State law addresses asthma plans.
Health Services Reference Guide
chronic health conditions may include asthma, diabetes, seizure disorders, food allergies or other chronic health conditions that may require management during the school day or school sponsored event. KRS 156.502 requires school health services to be provided to any student who needs health services in order to attend school or a school sponsored activity. School health services provided in the school setting can offer assistance in the management of the student’s chronic health condition and may also impact the student’s attendance and academic success.
Kentucky Revised Statutes 158.834 Self-administration of medications by students with asthma or anaphylaxis
(1) The board of each local public school district and the governing body of each private and parochial school or school district shall permit the self-administration of medications by a student with asthma or by a student who is at risk of having anaphylaxis if the student’s parent or guardian:
(a) Provides written authorization for self-administration to the school; and
(b) Provides a written statement from the student’s health care practitioner that the student has asthma or is at risk of having anaphylaxis and has been instructed in self-administration of the student’s prescribed medications to treat asthma or anaphylaxis. The statement shall also contain the following information:
- The name and purpose of the medications;
- The prescribed dosage;
- The time or times the medications are to be regularly administered and under what additional special circumstances the medications are to be administered; and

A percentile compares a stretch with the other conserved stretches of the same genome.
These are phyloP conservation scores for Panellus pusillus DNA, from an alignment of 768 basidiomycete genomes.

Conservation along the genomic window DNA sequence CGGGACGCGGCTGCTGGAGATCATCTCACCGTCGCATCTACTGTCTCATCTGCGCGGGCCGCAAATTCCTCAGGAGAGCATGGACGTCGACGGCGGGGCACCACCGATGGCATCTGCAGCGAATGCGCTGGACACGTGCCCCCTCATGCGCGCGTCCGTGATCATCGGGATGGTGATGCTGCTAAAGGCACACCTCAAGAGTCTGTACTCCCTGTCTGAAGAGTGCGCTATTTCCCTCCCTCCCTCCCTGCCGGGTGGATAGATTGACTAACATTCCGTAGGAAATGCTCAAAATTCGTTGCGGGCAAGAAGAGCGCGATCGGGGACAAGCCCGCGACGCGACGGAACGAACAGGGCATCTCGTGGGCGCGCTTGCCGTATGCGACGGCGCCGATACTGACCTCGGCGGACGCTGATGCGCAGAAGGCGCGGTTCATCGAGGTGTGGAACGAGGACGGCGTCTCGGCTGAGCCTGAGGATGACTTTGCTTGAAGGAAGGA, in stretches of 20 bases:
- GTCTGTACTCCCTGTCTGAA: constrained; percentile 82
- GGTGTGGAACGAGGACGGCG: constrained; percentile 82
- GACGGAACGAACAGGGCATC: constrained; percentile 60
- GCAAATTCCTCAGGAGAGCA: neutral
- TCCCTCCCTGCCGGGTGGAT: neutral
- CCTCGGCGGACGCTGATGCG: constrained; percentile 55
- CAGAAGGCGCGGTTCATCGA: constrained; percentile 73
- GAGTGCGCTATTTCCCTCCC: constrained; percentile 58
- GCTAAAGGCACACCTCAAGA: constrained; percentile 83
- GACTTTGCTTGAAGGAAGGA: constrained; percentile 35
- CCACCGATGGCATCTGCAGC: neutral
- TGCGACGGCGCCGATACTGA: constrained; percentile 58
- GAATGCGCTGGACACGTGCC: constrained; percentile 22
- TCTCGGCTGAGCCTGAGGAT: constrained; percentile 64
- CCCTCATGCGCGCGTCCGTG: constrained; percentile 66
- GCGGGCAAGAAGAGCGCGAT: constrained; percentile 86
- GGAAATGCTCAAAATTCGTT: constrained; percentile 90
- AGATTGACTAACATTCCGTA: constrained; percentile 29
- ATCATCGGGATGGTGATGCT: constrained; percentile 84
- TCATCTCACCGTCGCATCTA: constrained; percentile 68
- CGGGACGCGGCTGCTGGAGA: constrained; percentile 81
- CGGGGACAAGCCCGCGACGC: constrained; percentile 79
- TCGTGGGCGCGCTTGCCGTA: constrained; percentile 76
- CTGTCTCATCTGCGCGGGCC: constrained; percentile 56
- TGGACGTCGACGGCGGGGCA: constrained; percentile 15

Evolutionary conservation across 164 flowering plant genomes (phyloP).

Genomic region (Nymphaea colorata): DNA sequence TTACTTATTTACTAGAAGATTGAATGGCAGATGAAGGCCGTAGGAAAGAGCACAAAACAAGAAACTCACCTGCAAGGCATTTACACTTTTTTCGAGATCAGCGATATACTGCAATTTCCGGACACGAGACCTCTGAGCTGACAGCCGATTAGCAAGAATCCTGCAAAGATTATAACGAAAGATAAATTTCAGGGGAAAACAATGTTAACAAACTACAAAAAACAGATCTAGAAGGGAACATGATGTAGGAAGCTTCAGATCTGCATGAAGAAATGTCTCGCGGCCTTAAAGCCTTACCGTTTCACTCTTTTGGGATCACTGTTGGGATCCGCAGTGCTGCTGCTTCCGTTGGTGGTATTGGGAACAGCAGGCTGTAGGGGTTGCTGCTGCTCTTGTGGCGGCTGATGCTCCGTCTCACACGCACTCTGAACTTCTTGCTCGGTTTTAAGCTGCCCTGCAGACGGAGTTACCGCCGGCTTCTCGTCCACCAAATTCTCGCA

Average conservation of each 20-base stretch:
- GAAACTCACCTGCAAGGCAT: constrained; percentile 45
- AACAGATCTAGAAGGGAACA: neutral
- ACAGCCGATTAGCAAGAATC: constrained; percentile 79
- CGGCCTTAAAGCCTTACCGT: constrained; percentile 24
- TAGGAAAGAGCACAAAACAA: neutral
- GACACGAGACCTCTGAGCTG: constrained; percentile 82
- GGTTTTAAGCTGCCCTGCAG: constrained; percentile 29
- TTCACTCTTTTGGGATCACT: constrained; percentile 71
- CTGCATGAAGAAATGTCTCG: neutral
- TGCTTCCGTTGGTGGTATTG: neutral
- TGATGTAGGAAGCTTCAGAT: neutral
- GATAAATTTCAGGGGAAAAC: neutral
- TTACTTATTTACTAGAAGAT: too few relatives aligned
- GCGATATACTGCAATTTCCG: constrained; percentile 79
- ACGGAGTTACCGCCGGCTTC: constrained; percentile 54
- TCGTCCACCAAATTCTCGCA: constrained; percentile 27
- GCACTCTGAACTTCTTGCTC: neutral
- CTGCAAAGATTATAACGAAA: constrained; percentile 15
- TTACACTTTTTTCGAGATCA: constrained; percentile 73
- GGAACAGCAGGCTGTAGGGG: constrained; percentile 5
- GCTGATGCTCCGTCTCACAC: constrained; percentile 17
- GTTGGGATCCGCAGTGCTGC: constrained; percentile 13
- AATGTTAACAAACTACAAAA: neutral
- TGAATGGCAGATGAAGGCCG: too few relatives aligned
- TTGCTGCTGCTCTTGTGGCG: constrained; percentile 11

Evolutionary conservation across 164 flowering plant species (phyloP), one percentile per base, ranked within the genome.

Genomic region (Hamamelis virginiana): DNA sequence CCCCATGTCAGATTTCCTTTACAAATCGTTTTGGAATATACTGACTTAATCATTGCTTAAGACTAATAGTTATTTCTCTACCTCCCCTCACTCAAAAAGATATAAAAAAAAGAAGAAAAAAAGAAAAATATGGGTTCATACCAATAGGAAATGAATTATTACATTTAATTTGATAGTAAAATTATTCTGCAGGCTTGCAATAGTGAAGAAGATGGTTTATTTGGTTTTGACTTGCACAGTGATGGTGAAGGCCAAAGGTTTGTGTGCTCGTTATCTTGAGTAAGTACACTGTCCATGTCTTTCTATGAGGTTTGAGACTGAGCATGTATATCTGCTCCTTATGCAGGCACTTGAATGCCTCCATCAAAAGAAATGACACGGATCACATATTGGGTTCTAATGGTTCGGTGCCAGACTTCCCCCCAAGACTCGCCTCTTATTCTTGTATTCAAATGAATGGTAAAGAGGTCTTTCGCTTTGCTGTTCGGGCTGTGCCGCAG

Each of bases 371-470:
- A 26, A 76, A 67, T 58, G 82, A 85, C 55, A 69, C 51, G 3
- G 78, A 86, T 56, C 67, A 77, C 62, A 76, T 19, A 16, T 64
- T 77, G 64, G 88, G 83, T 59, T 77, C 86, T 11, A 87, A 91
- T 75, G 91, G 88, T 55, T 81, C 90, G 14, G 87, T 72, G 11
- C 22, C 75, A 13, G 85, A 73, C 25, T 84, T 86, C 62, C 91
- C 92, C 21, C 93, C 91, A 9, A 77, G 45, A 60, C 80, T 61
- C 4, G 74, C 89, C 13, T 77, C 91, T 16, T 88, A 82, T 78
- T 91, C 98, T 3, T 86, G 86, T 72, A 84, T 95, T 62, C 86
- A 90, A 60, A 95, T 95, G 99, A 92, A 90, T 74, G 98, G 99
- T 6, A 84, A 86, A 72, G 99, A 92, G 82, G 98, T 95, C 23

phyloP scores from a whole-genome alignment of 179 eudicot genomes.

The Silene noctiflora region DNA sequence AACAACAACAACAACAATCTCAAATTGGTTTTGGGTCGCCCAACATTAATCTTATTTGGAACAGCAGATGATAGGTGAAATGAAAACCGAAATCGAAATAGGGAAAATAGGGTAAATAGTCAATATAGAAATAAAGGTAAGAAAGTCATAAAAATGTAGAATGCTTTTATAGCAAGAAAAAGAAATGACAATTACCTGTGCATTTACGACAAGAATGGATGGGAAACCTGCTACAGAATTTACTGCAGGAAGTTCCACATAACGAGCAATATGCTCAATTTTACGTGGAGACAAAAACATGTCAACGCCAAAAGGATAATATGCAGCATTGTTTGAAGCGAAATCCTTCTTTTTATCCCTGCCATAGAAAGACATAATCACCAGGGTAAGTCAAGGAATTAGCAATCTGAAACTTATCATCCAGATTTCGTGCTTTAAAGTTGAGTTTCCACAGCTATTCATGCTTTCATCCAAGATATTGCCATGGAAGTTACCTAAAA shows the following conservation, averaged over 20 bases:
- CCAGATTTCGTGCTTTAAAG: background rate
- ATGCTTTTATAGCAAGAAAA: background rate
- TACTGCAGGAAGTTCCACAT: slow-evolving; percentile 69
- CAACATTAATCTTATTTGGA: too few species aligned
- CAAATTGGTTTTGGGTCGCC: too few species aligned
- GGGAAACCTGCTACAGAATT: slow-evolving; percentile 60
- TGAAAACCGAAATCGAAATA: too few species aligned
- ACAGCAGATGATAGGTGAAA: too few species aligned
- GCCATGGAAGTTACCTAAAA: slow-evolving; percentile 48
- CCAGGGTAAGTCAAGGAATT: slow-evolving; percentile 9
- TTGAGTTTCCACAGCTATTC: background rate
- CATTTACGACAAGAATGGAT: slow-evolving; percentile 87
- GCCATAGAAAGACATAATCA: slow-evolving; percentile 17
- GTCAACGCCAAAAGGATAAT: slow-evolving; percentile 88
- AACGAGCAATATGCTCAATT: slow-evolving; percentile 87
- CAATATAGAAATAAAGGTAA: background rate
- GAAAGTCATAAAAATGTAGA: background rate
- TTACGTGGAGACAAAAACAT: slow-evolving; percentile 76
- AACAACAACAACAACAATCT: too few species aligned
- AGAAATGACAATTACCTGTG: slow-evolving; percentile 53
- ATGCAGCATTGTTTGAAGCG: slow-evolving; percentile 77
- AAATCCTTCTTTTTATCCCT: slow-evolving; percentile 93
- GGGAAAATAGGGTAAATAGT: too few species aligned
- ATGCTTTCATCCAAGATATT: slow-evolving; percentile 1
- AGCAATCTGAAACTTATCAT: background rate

- The length of time for which the medications are prescribed.
Kentucky Revised Statutes 158.836 Possession and use of asthma or anaphylaxis medications -- Students with documented life-threatening allergies
(1) Upon fulfilling the requirements of KRS 158.834, a student with asthma or a student who is at risk of having anaphylaxis may possess and use medications to treat the asthma or anaphylaxis when at school, at a school-sponsored activity, under the supervision of school personnel, or before and after normal school activities while on school properties including school-sponsored child care or after-school programs.
(2) A student who has a documented life-threatening allergy shall have:
(a) An epinephrine auto-injector provided by his or her parent or guardian in his or her possession or in the possession of the school nurse, school administrator, or his or her designee in all school environments that the student may be in, including the classroom, the cafeteria, the school bus, and on field trips; and
(b) A written individual health care plan in place for the prevention and proactive management for the student in all school environments that the student may be in, including the classroom, the cafeteria, the school bus, and on field trips. The individual health care plan required under this paragraph may be incorporated in the student’s individualized education program required under Pub. L. No. 94-142 or the student’s 504 plan required under Pub. L. No. 93-112.
- (a) Each school is encouraged to keep an epinephrine auto-injector in a minimum of two (2) locations in the school, including but not limited to the school office and the school cafeteria, so that epinephrine may be administered to any student believed to be having a life-threatening allergic or anaphylactic reaction. Schools electing to keep epinephrine auto-injectors shall maintain them in a secure, accessible, but unlocked location. The provisions of this paragraph shall apply to the extent that the epinephrine auto-injectors are donated to a school or a school has sufficient funding to purchase the epinephrine auto-injectors.